Reading push opens books, many doors
The doctor is in the house — or at the very least all the schools.
Dr. Seuss, that is.
Students and teachers across Lawrence County and the entire country are putting on their red and white striped hats, get their tongues loosened up and taking a trip to Whoville this week, all in honor of a man who knew it was never too early to instill a love of reading and the importance of literacy.
Tuesday was National Read Across America Day, an event started 12 years ago and always held on the birthday of Theodor Geisel, the man who will forever be known as Dr. Seuss.
This national observance that often carries into the entire week is important for many reasons but none more so than the fact it will help make reading fun for millions of children by exposing them to Seuss’ colorful characters and tongue-twisting goofiness.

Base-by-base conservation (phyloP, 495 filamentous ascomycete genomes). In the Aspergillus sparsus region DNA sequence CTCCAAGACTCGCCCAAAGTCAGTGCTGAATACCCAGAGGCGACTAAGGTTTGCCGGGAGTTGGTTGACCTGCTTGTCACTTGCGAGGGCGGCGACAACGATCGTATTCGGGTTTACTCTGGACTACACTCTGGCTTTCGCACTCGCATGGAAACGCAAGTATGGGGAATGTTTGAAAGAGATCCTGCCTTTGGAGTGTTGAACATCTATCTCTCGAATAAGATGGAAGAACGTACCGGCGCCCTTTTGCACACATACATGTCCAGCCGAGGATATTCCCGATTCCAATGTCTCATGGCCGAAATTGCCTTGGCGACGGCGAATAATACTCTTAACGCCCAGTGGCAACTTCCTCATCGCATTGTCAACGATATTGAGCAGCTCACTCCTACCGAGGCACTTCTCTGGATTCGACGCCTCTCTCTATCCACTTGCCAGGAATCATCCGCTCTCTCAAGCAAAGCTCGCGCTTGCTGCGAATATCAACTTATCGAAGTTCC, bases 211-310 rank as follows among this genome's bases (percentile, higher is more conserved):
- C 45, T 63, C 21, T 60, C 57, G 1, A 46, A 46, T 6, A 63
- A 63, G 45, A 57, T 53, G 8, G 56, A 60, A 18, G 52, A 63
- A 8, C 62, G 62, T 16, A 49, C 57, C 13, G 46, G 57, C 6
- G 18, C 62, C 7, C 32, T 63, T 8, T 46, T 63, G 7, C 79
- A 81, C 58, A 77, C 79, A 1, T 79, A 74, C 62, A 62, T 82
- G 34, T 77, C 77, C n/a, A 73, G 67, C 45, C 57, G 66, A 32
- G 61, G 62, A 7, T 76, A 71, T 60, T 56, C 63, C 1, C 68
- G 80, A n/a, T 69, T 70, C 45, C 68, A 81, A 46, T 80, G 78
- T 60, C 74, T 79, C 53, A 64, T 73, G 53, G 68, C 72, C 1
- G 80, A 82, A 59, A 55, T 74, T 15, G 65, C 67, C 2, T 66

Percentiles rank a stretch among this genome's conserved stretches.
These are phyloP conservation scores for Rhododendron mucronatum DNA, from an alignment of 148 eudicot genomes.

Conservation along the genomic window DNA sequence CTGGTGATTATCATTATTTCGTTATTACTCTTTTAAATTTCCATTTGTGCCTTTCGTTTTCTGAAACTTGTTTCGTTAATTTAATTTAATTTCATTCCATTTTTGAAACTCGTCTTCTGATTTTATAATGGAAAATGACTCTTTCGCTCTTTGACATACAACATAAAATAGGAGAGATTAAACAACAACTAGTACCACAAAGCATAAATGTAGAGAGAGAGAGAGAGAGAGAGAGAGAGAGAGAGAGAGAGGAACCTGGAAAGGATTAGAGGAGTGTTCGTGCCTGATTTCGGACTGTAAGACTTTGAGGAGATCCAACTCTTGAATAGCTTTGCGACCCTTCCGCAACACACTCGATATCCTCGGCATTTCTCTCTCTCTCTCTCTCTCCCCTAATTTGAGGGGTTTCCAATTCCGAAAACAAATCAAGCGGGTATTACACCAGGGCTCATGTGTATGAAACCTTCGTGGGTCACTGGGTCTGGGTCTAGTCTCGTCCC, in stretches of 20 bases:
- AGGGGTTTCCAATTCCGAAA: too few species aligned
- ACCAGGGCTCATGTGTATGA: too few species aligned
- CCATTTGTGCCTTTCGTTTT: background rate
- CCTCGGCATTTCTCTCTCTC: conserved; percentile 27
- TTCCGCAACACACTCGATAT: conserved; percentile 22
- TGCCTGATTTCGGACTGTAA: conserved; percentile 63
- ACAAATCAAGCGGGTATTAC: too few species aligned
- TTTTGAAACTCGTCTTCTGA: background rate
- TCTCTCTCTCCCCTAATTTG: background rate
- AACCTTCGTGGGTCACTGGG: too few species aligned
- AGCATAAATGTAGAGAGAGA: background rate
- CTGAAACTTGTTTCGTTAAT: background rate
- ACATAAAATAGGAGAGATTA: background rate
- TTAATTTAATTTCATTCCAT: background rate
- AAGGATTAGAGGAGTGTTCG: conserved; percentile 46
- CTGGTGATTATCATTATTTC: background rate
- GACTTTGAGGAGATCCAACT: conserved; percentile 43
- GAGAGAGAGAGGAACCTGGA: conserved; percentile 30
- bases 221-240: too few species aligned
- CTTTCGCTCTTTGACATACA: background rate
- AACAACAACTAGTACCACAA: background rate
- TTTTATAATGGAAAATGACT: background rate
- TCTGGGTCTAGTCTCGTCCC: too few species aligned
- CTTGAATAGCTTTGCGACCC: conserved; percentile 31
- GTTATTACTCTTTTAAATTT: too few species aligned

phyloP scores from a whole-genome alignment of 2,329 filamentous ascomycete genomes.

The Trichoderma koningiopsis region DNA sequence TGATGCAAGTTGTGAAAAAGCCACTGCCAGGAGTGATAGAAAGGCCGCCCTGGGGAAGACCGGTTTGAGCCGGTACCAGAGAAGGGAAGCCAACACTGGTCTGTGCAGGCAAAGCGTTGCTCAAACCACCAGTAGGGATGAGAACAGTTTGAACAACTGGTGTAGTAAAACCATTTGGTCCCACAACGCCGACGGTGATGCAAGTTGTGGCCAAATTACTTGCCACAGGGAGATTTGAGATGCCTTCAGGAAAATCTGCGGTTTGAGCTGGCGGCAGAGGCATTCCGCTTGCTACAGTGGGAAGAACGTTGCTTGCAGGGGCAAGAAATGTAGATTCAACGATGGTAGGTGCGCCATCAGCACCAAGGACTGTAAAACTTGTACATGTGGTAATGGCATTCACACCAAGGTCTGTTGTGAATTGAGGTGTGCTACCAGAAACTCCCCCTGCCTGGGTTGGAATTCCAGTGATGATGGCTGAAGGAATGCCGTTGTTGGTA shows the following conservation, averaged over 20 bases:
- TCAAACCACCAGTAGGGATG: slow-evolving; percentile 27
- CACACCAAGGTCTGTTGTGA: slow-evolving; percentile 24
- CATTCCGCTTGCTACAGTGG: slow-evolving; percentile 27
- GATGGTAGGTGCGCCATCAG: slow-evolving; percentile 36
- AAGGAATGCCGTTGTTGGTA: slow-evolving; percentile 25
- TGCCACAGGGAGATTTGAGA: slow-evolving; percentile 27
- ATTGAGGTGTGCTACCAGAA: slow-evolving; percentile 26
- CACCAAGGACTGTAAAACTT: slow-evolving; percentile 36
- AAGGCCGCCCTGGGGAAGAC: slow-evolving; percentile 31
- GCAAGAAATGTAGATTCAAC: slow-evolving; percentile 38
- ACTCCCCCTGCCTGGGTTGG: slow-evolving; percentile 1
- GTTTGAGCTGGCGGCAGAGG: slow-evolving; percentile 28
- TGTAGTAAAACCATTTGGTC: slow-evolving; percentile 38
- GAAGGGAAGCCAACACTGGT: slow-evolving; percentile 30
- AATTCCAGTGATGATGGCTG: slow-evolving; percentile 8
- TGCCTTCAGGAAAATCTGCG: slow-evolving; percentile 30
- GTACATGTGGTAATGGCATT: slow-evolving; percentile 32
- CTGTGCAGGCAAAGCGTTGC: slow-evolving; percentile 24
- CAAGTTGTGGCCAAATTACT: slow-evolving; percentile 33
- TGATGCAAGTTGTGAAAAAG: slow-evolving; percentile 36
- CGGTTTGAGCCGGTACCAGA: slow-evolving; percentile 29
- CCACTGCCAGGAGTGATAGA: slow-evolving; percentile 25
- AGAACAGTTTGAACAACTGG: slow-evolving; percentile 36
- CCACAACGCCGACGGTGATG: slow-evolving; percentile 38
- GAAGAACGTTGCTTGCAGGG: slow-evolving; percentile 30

We applaud all the school districts for their efforts to honor a man who has impacted the lives of millions of youth and helped open the door early to a love of reading.
Without Dr. Seuss, our world would be less interesting and potentially less literate.
“Motivating children to read is an important factor in student achievement and creating lifelong successful readers,” according to the National Education Association. “Research has shown that children who are motivated and spend more time reading do better in school.”
For many, that first step came from Dr. Seuss and that is something truly worth celebrating.